The rating gives you an immediate sense of what your home’s energy efficiency is. It’s rated between A (which is extremely efficient) down to G (which is extremely inefficient). The illustration also shows what the EPC could be if its recommended changes are carried out. 

The rating is based on a set of criteria for your heating system, the insulation of the loft, windows and walls and your lighting system as well. The Building Research Establishment who set the rating system based this process on the Standard Assessment Procedure (SAP) which standardises the ratings across the UK housing stock. 

The ‘top actions you can take’ section depicts the changes you can make to improve the EPC score, as well as the savings on energy bills that would result. This can include things like replacing the boiler, adding improved insulation to the loft and walls, getting double or triple glazed windows or installing a heat pump or smart meter. 

 The final section shows what factors go into making your EPC. It looks at each element of your property that uses or emits energy, such as your heating, lighting, walls, roof and floor. This helps you see where your home energy is costing you money.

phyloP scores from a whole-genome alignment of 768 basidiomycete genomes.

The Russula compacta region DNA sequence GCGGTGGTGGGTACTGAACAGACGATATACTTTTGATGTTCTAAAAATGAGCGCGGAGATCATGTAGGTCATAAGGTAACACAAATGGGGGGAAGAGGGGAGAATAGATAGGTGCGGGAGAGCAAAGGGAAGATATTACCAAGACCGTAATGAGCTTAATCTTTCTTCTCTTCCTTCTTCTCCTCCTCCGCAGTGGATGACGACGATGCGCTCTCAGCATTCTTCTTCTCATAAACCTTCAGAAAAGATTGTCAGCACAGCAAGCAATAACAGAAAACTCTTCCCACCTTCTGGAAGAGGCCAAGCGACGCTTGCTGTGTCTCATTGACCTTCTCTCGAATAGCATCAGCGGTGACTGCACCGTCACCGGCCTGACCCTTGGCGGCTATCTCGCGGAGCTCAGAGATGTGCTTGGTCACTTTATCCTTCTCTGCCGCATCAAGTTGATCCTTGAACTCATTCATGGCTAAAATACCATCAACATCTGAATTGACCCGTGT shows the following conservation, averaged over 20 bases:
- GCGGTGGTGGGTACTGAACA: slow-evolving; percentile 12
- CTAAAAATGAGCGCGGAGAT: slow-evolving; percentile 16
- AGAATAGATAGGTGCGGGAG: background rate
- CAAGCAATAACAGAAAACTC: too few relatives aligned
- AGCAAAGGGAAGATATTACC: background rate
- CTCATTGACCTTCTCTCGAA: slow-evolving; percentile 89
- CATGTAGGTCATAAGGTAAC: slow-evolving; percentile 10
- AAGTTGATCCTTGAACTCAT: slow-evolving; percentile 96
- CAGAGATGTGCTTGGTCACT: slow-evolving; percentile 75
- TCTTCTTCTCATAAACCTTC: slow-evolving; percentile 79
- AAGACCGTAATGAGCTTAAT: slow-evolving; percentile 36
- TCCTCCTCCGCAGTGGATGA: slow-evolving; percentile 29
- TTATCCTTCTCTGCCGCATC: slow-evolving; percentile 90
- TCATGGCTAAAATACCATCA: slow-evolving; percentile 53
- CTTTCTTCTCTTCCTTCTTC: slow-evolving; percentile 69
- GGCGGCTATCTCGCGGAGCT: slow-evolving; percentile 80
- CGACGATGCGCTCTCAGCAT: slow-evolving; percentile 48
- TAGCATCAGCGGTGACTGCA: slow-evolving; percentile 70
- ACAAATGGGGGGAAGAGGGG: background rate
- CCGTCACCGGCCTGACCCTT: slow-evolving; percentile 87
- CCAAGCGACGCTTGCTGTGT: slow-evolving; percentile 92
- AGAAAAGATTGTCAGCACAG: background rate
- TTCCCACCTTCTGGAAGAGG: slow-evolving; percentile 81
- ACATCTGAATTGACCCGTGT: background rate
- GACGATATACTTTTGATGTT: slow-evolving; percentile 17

Read: From heat-pumps to insulation: 5 ways I can reduce my bills for good



2. How do I find out my EPC rating?

You can find out your EPC rating by going to the government portal and putting in your address. This will only be accurate to the year it was produced though and may well be out of date if changes have been made since. 

If you don’t have an existing EPC for your property, or you want a new one following some work, you can organise an accredited energy assessor to visit and give you an up to date certificate. This is something Furbnow can organise if you get in touch with us here.

Read: How retrofit works with other home renovations

3. How can I improve my EPC rating? 

You can improve your house through undertaking a range of retrofit work such as replacing your boiler with a more efficient one or a heat pump, installing better insulation, or replacing your windows with double glazed ones.